• Could upset some DB providers that don’t like having command parameters removed or command text modified
  • Parameter name to replace must be totally unique – i.e. not exist as a subset of another parameter name
  • Only preserves the basic IDbCommand declared properties

It should however work across DB providers and types.

Usage

The previous example would mean we use exactly the expected parameterized version with @productlist in place.

Add the parameter as you’d expect but instead of assigning a string/numeric to it assign something IEnumerable.

Finally call this method against the command and parameter before you execute it for the ‘magic’ to happen:

The ‘magic’

public void ExpandDbArrayParameter(IDbCommand cmd, IDbDataParameter parameter) {
  if (parameter.Value is IEnumerable) {
    int index = 0;
    StringBuilder newParameterSQL = new StringBuilder();
    foreach(Object value in (IEnumerable) parameter.Value) {
      String valueParameterName = String.Format("{0}{1}", parameter.ParameterName, ++index);
      IDataParameter valueParameter = cmd.CreateParameter();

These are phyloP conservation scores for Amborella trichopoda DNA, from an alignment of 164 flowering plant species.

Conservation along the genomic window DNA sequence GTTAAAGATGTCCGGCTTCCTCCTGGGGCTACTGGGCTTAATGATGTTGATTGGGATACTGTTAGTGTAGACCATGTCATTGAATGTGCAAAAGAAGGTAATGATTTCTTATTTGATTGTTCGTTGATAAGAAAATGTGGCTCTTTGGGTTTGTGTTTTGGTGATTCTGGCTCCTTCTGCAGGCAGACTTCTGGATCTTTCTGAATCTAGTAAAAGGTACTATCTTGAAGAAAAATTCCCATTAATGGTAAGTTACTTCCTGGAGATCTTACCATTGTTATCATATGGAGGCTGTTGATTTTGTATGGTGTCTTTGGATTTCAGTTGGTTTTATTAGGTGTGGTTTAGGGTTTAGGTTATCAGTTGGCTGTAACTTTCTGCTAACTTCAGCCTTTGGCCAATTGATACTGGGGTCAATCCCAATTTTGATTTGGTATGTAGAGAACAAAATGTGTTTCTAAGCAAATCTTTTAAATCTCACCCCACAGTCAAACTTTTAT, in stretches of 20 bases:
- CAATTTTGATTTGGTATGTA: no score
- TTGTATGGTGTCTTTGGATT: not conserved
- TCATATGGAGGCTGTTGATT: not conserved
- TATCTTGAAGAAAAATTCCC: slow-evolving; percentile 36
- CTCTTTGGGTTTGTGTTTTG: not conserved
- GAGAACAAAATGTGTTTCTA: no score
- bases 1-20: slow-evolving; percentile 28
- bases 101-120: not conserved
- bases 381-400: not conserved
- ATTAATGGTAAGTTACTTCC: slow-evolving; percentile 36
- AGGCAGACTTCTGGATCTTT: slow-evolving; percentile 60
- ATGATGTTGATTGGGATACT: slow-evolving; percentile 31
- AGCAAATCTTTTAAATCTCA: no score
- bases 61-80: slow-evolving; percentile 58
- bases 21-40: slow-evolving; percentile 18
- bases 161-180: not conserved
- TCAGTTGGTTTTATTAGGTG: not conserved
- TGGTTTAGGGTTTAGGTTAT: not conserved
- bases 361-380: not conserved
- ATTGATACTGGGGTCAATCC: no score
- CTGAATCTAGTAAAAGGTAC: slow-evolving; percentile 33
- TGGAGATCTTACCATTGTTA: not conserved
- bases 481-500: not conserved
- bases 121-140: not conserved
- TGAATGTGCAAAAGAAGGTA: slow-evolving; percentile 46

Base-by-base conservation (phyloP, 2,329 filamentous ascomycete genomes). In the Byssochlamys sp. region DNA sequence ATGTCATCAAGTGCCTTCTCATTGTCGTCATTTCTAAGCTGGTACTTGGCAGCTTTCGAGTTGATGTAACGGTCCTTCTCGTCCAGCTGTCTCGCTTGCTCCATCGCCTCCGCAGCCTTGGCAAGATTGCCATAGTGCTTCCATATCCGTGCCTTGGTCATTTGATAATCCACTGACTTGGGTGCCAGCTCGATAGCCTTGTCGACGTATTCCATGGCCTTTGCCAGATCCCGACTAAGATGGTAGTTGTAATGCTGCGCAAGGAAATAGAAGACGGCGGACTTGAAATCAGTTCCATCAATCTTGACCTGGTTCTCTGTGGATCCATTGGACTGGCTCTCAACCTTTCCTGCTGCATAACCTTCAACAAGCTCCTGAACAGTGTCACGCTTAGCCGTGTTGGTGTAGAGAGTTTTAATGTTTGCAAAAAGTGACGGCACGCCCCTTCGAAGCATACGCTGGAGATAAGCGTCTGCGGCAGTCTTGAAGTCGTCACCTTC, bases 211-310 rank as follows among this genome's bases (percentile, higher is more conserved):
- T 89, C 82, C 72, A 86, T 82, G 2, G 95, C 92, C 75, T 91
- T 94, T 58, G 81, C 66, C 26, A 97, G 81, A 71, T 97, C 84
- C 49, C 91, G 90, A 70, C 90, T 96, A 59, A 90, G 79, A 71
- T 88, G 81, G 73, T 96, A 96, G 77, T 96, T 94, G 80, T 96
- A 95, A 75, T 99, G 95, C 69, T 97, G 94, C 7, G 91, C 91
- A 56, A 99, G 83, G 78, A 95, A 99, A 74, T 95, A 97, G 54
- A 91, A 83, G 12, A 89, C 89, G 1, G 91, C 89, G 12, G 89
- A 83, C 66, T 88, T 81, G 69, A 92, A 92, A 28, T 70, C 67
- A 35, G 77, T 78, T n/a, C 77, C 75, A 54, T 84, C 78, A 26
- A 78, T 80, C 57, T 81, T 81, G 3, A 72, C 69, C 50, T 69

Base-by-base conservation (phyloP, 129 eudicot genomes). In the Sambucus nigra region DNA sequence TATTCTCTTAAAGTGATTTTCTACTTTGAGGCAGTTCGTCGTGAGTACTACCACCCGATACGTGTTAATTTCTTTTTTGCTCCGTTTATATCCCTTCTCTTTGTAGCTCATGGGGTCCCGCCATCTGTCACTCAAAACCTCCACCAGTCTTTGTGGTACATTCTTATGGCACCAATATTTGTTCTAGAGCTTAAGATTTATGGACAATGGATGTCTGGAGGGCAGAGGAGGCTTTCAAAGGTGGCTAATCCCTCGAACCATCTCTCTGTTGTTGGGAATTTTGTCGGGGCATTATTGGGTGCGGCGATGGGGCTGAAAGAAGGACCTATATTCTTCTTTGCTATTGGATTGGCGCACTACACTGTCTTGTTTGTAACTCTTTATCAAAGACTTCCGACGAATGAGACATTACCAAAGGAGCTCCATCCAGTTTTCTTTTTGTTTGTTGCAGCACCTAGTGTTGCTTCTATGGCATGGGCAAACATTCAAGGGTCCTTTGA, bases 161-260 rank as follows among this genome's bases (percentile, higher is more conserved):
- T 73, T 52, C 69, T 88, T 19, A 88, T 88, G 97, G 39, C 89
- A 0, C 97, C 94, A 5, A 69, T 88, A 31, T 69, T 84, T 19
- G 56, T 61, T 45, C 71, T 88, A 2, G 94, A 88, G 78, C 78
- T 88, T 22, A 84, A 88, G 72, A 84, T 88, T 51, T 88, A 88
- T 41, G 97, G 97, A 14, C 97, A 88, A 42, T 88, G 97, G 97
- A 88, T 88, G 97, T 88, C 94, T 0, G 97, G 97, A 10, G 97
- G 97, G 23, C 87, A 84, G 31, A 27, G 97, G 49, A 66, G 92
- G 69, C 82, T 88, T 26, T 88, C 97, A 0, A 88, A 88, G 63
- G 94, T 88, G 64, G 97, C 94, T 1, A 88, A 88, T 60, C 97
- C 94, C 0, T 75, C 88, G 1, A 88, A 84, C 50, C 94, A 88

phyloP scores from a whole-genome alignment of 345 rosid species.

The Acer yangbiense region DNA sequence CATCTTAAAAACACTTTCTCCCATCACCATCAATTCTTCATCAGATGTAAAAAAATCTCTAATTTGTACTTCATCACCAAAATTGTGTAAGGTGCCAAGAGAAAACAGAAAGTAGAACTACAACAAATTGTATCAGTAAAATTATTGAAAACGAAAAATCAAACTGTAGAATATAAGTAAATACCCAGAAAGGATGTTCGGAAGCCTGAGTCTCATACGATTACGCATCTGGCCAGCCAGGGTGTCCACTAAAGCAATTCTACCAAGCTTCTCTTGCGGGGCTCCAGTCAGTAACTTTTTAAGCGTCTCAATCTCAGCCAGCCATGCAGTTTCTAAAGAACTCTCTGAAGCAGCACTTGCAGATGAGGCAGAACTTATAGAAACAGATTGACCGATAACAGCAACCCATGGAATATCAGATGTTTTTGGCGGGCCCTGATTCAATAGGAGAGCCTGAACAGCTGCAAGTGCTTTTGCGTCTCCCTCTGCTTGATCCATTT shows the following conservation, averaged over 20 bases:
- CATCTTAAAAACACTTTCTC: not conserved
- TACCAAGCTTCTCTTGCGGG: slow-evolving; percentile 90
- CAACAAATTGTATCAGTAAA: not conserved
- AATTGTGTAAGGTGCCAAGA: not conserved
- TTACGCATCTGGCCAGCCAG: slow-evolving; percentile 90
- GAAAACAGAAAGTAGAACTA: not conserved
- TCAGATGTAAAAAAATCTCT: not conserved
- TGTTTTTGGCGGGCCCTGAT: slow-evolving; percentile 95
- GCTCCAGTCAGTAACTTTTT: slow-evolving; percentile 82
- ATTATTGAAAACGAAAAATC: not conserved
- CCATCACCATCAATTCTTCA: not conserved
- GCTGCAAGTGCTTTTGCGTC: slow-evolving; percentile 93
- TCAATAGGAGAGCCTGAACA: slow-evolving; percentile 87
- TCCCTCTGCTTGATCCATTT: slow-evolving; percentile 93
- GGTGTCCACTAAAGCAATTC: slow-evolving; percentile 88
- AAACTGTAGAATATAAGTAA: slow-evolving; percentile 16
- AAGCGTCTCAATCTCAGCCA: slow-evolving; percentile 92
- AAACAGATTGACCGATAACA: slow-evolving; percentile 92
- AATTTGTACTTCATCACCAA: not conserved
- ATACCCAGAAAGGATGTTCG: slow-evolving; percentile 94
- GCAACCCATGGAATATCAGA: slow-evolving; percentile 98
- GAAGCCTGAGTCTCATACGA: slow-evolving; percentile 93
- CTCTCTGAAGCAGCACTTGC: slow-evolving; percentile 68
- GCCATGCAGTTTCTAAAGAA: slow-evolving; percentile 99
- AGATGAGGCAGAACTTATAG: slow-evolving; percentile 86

valueParameter.DbType = parameter.DbType;
      valueParameter.Direction = parameter.Direction;
      valueParameter.ParameterName = valueParameterName;
      valueParameter.SourceColumn = parameter.SourceColumn;
      valueParameter.SourceVersion = parameter.SourceVersion;
      valueParameter.Value = value;
      cmd.Parameters.Add(valueParameter);

      if (index == 1)
        newParameterSQL.Append(valueParameterName);
      else
        newParameterSQL.Append("," + valueParameterName);
      }
      cmd.Parameters.Remove(parameter);
      cmd.CommandText = cmd.CommandText.Replace(parameter.ParameterName, newParameterSQL.ToString());
    }
}

[)amien

Switching from Boot Camp to Parallels

A few weeks ago I managed to screw up my Windows XP installation on my MacBook using some low-level tools and driver related stuff.

I’d already run out of space on the 30GB partition I’d allocated, I was missing the OS X side and not running any 3D applications so I took the plunge to remove the partition entirely and switch over to using the Parallels VM product I’d purchase instead.